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THE RESPONSE OF MONTEREY BAY TO THE GREAT TOHOKU EARTHQUAKE OF 2011

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Author(s): L. C. Breaker | T. S. Murty | D. Carroll | W. J. Teague

Journal: Science of Tsunami Hazards
ISSN 8755-6839

Volume: 30;
Issue: 3;
Start page: 153;
Date: 2011;
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Keywords: Great Tohoku earthquake | Monterey Bay | damage report | singular spectrum analysis | seiche modes

ABSTRACT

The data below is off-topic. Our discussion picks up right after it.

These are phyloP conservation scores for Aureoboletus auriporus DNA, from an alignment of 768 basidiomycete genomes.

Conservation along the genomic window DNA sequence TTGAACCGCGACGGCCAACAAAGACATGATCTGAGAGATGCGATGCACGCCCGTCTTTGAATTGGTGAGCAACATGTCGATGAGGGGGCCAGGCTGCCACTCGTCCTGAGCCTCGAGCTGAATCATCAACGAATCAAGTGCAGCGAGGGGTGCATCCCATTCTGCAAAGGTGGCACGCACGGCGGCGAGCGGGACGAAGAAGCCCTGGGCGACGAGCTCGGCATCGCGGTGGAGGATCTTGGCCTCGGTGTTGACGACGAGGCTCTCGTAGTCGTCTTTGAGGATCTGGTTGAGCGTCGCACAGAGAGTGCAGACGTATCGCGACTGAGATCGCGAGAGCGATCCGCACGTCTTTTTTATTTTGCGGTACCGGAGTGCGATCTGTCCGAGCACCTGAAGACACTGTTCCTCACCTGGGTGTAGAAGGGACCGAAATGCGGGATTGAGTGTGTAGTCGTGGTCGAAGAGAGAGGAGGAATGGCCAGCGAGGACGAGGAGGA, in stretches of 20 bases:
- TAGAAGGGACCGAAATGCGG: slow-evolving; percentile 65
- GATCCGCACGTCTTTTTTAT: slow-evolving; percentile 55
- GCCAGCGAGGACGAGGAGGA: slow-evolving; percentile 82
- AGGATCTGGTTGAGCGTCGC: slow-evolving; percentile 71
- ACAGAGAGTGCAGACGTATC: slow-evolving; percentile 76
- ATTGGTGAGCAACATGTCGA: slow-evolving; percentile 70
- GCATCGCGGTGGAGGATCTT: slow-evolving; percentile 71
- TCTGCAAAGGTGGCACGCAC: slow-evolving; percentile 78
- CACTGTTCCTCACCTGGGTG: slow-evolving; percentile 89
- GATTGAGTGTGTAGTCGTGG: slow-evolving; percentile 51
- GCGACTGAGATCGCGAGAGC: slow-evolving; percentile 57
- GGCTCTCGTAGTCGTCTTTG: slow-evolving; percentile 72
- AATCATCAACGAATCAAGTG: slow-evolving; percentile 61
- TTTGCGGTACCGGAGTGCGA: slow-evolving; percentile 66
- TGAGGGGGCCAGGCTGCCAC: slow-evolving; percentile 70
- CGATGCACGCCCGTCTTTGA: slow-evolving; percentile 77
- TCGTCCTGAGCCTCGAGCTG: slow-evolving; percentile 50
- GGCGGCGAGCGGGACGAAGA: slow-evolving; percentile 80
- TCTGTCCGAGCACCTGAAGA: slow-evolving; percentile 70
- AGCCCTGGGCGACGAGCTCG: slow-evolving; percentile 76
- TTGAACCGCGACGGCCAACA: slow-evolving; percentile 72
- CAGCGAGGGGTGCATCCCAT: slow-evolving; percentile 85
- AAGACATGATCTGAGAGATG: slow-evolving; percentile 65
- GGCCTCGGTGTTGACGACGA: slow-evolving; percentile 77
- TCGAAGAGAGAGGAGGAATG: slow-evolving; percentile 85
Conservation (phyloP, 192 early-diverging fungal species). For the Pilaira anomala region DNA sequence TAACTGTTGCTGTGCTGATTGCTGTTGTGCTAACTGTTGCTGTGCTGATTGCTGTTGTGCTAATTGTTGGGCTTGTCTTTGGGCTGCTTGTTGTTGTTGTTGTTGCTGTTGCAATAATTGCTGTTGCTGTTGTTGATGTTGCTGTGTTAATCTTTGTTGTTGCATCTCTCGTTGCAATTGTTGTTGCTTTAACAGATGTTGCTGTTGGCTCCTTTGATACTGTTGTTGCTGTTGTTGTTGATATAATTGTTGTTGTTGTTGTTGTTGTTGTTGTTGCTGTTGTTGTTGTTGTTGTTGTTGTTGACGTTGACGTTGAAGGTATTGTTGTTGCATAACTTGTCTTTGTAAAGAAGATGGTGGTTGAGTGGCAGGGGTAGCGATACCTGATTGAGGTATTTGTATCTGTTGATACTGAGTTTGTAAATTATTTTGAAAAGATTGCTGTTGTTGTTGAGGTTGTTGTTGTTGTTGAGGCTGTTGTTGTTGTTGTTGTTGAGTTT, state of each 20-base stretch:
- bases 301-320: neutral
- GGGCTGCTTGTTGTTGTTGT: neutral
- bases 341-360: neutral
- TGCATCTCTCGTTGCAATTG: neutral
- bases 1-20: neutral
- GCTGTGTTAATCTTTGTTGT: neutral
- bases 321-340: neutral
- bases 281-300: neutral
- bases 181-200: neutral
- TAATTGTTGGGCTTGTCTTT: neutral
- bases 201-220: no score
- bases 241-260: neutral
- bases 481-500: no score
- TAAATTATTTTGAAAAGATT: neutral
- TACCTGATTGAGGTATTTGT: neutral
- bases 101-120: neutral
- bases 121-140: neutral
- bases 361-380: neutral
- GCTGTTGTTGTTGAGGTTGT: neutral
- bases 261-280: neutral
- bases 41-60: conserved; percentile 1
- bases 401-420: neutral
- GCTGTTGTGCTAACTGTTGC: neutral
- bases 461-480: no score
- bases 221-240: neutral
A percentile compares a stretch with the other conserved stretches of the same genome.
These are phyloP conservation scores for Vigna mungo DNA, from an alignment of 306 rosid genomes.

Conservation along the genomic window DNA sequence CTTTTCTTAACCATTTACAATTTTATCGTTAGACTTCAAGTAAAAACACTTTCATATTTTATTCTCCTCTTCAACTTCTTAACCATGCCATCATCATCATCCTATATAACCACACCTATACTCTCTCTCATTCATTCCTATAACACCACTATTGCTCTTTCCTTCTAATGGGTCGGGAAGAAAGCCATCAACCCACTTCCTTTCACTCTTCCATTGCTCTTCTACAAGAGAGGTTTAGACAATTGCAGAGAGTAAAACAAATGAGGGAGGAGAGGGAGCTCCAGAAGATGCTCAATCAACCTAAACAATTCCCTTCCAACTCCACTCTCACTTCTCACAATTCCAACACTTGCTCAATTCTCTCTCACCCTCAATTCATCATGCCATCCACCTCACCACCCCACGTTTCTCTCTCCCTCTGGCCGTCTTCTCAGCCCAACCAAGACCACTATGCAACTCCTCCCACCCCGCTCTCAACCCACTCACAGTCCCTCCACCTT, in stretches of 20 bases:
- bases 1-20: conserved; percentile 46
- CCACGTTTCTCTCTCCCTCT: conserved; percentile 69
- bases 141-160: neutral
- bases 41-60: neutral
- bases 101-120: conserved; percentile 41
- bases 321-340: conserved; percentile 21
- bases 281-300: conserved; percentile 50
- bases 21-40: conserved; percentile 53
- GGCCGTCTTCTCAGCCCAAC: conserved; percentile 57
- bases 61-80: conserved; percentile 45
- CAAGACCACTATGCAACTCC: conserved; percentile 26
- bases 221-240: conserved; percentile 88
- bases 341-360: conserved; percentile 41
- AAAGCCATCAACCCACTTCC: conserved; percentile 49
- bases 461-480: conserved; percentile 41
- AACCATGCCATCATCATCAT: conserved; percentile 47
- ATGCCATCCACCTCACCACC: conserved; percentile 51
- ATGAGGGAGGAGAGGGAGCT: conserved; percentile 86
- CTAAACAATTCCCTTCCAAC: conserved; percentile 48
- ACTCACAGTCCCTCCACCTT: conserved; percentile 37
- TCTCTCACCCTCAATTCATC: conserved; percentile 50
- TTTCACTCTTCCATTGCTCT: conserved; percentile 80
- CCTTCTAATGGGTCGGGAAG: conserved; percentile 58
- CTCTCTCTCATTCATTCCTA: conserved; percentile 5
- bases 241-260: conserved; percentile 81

The response of Monterey Bay to the Great Tohoku earthquake of 2011 is examined in this study. From a practical standpoint, although the resulting tsunami did not cause any damage to the open harbors at Monterey and Moss Landing, it caused extensive damage to boats and infrastructure in Santa Cruz Harbor, which is closed to surrounding waters. From a scientific standpoint, the observed and predicted amplitudes of the tsunami at 1 km from the source were 21.3 and 22.5 m based on the primary arrival from one DART bottom pressure recorder located 986 km ENE of the epicenter. The predicted and observed travel times for the tsunami to reach Monterey Bay agreed within 3%. The predicted and observed periods of the tsunami-generated wave before it entered the bay yielded periods that approached 2 hours. Once the tsunami entered Monterey Bay it was transformed into a seiche with a primary period of 36-37 minutes, corresponding to quarter-wave resonance within the bay. Finally, from a predictive standpoint, major tsunamis that enter the bay from the northwest, as in the present case, are the ones most likely to cause damage to Santa Cruz harbor.
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